SIOUX FALLS, S.D. (KELO) — There’s fewer students on college campuses across South Dakota’s six public universities.
Last week, the South Dakota Board of Regents reported a slight decline in headcount enrollment — down 121 students from 2020 and the fourth-straight year of decline. But for the state’s two biggest colleges — South Dakota and South Dakota State — held steady. A deeper dive into enrollment numbers shows some areas of success.
SDSU’s headcount enrollment was 11,465, up 60 from 2020, while USD’s was 9,464, up five from 2020. Officials for both USD and SDSU agreed colleges are not growing nationwide.
Both schools also mentioned smaller numbers of high school graduates in the region as a challenge along with the COVID-19 pandemic.
“Some students continue to think about what their best options are at this point in time,” said Michaela Willis, SDSU’s Vice President for Student Affairs and Enrollment Management.
Willis said South Dakota colleges are also seeing a national trend of more women attending college, while the number of men attending college continues to decline.
“That’s something we continue to look at and determine how to encourage our men to consider college as an option,” Willis said.
Scott Pohlson, USD’s Vice President of Enrollment, Marketing and University Relations, noted all six universities in the BOR report compete against each other and, sometimes, in similar programs.
“We did have some pockets of success,” Pohlson said. “We also have some challenges we’re going to have to work on.”
SDSU home to 11,465 students, 55% of them from S.D.
On SDSU’s campus in Brookings, 2,021 of the 11,465 students are freshmen, which holds steady compared to 2020. Willis emphasized along with gaining some students in the enrollment headcount, SDSU kept an 80% retention rate for students for the second year in a row.
“We’re pretty proud of the work that we’ve done not only on our headcount by our second-year retention rate,” Willis said. “We’re doing really well on that front.”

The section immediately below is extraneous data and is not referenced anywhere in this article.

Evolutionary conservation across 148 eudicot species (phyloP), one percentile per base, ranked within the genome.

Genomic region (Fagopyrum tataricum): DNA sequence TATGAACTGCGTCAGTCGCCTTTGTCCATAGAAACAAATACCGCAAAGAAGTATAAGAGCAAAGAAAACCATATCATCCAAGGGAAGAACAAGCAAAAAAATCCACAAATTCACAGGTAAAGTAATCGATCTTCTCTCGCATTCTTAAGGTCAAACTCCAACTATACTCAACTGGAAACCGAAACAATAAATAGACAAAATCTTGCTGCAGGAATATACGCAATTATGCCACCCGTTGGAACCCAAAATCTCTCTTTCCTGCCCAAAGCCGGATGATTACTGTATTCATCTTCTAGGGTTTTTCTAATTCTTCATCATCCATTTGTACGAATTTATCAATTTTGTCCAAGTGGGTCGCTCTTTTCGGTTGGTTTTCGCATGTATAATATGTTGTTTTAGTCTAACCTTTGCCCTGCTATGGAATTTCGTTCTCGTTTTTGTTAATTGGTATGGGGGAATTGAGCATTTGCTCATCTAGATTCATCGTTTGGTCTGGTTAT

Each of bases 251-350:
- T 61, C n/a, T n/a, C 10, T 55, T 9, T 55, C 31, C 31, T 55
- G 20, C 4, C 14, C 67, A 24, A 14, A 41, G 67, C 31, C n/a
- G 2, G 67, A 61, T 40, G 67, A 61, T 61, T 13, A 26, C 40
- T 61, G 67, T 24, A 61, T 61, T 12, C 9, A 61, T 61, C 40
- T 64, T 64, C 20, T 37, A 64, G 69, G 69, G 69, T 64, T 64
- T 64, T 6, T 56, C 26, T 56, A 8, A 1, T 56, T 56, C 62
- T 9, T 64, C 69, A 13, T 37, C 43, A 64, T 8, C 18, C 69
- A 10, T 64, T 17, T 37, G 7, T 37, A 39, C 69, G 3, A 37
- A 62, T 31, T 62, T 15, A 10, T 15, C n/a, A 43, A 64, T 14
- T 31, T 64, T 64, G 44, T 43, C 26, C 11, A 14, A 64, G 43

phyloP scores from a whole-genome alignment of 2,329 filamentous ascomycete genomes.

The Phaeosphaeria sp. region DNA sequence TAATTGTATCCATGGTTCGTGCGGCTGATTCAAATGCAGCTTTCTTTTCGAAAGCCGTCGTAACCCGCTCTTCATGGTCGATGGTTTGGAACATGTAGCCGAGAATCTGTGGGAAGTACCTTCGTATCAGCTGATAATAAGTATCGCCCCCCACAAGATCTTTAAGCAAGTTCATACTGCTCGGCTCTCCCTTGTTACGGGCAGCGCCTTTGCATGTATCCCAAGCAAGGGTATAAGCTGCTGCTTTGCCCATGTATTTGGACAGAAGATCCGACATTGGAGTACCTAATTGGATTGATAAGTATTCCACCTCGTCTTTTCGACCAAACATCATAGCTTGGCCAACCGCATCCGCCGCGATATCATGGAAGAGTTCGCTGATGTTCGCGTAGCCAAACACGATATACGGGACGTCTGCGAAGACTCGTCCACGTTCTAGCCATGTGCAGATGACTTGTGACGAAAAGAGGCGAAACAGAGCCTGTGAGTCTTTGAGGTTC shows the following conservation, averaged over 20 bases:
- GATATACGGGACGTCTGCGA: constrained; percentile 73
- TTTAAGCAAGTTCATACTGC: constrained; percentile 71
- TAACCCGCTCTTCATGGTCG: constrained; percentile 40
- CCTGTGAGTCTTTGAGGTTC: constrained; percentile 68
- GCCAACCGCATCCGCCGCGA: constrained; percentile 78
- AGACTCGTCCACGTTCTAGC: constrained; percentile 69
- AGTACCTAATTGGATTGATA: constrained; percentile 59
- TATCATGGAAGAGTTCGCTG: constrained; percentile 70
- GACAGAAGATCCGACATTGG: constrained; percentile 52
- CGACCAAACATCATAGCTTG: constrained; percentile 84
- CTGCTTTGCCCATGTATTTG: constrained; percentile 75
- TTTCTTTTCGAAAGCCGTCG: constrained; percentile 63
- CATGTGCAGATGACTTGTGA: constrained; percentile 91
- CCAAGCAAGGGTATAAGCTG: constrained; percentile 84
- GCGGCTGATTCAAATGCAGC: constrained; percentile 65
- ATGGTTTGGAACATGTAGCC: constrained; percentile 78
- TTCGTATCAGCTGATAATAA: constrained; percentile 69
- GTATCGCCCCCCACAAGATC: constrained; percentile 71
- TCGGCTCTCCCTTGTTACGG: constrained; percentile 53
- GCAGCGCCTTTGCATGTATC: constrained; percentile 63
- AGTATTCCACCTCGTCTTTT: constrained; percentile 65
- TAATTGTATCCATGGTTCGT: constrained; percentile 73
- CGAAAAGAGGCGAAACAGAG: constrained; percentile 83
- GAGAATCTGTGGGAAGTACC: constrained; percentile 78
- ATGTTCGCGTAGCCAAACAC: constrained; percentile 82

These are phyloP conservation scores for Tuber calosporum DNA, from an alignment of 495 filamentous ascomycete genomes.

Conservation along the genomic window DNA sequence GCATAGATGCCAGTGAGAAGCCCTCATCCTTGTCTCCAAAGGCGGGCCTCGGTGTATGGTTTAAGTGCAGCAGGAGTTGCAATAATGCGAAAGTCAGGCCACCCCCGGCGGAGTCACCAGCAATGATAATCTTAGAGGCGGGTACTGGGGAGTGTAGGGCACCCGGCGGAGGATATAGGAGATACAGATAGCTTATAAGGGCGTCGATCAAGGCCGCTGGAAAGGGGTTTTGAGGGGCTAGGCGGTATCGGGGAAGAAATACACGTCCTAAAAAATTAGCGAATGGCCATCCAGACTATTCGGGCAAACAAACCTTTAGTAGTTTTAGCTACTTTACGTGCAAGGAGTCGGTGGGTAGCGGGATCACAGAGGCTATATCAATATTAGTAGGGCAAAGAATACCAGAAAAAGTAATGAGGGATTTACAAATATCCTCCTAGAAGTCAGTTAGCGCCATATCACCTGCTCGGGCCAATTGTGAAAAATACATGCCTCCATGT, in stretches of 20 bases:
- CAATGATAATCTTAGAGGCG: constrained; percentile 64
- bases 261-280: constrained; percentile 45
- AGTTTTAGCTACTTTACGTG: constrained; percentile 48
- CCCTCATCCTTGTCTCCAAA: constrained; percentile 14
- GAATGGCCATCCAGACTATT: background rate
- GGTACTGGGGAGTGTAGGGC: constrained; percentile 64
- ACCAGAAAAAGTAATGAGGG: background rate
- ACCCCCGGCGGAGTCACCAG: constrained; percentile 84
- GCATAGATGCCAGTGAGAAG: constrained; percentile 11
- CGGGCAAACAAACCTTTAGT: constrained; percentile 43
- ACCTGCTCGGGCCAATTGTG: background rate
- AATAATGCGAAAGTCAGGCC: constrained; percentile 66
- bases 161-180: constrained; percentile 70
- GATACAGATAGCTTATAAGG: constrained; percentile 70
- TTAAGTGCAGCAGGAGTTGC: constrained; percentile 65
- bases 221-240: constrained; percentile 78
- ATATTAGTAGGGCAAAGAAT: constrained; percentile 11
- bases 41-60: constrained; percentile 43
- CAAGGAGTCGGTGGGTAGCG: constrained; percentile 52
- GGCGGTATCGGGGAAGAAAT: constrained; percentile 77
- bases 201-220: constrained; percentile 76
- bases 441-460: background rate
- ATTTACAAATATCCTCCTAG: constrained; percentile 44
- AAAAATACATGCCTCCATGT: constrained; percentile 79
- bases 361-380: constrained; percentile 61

Willis said SDSU saw “nice growth” in graduate students and South Dakota residents make up 55% of the student population.
“Having over 50 percent of our students at South Dakota State University coming right here from the state of South Dakota is a point of pride for us each and every year,” Willis said. “It’s exciting to see that trend continue.”
She mentioned a new scholarship program called the Jackrabbit ACE First Bank and Trust, which helped 34 students from qualifying high school juniors and seniors in low-income families.
Community College for Sioux Falls, international students lead enrollment gains for USD
On USD’s campus in Vermillion, a record of 109 of the 9,464 students are incoming international students, which brings USD’s total international enrollment, including graduate students, to 248. Officials say more than 50 counties are represented at USD.
“We have certain programs that international students are interested in,” said Pohlson, adding computer science and biomedical engineering.
Pohlson admitted USD wants to grow leaders at the university has been implementing plans to position the school for the future. He noted USD saw record enrollment from students from Minnesota and kept strong numbers for students from Iowa, but said there needs to be added focus on getting South Dakota high school students.
“We’ve got our challenges in terms of the perceived value of higher education in our state,” Pohlson said. “Overall, I think the challenge of higher education when I talk about value is cost. At the end of the day, what is my return on investment compared to me coming to USD.”
He noted South Dakota does not have community colleges, except for the now USD-run Community College for Sioux Falls, which had an increase in enrollment for the Associated of Arts in General Studies program. The two-year program is for first-time, full-time undergraduate students to allow them to start their education which leads into any bachelor’s program at any BOR university.
“That’s what some students want,” Pohlson said. “We are excited about what we saw this year and we think that can grow more next year.”
USD is home to South Dakota’s only medical school and law school, which officials said both had enrollment increases. Pohlson said the pandemic has not impacted the university from teaching future doctors.
“Those students interested in healthcare are people that have a passion for helping people,” Pohlson said. “That’s been a piece of our medical school for a long time. I think where we’ll be challenged the most is on entry-level positions in health care and education.”